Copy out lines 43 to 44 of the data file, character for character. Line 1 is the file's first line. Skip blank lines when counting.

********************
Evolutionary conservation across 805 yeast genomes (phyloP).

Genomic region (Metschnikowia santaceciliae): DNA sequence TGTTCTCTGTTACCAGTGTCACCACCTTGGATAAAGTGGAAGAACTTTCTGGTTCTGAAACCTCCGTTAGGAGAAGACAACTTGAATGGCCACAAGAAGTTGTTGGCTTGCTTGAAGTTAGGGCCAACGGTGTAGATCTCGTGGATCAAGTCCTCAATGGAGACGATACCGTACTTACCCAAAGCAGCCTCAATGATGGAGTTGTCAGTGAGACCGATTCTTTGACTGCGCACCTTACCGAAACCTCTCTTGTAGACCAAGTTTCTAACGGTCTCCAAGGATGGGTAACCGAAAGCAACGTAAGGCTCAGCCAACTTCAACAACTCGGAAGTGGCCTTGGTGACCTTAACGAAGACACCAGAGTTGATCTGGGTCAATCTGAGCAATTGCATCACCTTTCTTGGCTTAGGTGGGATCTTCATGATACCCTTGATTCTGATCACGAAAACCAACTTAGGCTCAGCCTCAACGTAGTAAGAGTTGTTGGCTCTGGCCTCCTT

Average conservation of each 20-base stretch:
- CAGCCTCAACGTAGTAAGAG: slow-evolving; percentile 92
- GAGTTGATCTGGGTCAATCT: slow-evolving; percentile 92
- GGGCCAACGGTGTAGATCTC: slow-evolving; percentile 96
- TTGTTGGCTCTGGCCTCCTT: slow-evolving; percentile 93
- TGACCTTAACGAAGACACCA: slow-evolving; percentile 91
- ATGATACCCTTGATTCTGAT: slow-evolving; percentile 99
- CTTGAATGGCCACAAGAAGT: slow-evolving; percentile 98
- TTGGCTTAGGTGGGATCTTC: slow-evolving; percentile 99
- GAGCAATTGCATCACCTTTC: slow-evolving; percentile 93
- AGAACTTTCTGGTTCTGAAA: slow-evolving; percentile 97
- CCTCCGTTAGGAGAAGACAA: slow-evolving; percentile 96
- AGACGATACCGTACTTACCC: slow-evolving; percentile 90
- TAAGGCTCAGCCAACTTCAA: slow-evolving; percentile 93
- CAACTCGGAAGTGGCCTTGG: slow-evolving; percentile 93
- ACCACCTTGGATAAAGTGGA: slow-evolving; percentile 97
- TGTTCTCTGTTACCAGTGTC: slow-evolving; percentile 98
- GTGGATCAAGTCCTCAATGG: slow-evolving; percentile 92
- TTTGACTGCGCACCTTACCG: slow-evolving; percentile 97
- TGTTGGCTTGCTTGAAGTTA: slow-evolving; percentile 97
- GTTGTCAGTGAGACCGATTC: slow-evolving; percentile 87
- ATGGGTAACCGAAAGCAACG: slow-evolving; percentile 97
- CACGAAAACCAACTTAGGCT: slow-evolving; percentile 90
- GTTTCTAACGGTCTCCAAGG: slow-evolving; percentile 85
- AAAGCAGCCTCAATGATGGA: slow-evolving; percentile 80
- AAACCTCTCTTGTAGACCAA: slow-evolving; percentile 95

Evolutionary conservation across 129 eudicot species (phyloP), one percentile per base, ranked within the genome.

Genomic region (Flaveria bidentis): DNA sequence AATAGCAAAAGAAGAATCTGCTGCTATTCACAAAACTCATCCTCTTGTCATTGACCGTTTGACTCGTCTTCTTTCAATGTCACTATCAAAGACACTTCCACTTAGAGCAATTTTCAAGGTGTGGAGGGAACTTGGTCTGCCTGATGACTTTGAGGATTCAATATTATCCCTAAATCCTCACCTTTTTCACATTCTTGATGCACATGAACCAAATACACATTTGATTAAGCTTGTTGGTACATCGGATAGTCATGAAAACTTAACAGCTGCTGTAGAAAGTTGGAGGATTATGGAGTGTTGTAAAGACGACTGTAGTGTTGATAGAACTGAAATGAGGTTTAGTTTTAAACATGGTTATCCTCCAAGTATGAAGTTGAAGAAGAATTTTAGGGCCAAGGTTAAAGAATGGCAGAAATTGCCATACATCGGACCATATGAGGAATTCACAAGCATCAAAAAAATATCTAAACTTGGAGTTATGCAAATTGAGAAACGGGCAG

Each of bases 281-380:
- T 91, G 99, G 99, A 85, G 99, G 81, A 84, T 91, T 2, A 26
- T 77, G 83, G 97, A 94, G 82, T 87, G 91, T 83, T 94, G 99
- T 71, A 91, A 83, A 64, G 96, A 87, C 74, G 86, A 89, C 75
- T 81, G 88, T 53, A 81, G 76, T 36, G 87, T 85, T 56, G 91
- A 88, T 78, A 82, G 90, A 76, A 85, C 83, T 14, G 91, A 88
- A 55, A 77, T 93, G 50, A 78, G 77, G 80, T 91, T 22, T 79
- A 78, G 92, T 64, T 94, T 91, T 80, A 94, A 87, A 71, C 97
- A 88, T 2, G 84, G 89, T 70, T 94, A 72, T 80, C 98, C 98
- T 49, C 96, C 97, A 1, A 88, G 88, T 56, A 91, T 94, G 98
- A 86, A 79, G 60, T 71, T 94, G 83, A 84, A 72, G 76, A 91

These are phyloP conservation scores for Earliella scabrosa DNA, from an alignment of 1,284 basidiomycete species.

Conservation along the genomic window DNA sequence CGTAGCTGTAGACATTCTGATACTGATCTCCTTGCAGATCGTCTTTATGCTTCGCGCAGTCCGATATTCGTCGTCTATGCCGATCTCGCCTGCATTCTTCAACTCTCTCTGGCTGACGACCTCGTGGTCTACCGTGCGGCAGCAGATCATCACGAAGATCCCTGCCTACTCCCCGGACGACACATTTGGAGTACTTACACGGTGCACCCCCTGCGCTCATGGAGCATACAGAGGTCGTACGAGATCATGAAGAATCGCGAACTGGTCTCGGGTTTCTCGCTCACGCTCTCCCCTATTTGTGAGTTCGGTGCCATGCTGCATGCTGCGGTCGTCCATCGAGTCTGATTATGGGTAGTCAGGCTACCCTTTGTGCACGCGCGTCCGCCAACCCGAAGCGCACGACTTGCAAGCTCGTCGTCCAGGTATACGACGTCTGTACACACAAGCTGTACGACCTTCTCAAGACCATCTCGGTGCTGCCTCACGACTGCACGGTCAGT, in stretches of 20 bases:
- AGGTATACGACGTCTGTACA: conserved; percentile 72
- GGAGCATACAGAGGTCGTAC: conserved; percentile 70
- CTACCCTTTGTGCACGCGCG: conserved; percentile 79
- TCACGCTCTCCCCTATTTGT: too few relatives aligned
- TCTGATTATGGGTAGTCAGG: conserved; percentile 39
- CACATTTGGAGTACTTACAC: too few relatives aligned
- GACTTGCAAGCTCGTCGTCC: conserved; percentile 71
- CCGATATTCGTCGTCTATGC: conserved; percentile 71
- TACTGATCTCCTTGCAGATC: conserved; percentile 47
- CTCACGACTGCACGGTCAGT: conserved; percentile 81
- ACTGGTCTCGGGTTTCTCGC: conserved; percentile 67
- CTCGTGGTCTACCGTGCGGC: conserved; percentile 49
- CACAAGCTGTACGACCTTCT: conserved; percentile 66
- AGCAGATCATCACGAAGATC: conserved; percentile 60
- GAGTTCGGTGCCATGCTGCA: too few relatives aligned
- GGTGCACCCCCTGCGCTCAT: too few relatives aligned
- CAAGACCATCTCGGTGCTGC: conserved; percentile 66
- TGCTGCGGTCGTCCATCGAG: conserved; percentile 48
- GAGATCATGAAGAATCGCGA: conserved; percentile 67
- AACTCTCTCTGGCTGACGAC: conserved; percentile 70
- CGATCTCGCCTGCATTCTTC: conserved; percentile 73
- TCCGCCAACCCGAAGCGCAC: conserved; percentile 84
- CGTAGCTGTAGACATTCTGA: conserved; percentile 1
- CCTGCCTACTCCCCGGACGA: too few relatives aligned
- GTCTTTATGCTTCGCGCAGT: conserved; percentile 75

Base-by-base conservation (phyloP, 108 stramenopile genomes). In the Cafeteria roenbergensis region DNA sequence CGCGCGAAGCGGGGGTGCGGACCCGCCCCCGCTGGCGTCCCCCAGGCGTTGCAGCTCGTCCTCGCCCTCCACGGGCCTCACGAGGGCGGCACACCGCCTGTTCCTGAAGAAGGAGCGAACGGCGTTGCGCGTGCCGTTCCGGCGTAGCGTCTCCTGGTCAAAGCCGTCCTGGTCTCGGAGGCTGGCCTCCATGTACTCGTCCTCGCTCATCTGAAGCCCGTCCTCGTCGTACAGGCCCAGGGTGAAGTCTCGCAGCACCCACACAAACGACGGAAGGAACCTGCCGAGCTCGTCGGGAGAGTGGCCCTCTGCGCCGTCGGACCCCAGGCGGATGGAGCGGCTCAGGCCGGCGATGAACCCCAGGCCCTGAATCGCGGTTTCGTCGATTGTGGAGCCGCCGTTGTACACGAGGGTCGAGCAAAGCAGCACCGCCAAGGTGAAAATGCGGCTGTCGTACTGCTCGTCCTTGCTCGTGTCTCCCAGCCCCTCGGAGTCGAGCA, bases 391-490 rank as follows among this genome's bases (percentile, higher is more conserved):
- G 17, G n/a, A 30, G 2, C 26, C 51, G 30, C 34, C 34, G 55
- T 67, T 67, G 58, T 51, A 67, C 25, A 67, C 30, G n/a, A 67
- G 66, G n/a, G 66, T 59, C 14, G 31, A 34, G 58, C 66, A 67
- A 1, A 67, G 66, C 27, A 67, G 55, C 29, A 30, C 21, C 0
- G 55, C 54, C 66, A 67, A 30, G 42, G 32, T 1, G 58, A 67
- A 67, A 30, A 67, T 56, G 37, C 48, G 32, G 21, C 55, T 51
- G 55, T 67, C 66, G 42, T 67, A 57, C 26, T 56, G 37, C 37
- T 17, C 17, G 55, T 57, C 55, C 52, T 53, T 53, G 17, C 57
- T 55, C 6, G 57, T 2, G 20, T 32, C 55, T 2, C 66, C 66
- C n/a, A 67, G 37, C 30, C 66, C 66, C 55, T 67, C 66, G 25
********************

Conservation along the genomic window DNA sequence CGTAGCTGTAGACATTCTGATACTGATCTCCTTGCAGATCGTCTTTATGCTTCGCGCAGTCCGATATTCGTCGTCTATGCCGATCTCGCCTGCATTCTTCAACTCTCTCTGGCTGACGACCTCGTGGTCTACCGTGCGGCAGCAGATCATCACGAAGATCCCTGCCTACTCCCCGGACGACACATTTGGAGTACTTACACGGTGCACCCCCTGCGCTCATGGAGCATACAGAGGTCGTACGAGATCATGAAGAATCGCGAACTGGTCTCGGGTTTCTCGCTCACGCTCTCCCCTATTTGTGAGTTCGGTGCCATGCTGCATGCTGCGGTCGTCCATCGAGTCTGATTATGGGTAGTCAGGCTACCCTTTGTGCACGCGCGTCCGCCAACCCGAAGCGCACGACTTGCAAGCTCGTCGTCCAGGTATACGACGTCTGTACACACAAGCTGTACGACCTTCTCAAGACCATCTCGGTGCTGCCTCACGACTGCACGGTCAGT, in stretches of 20 bases:
- AGGTATACGACGTCTGTACA: conserved; percentile 72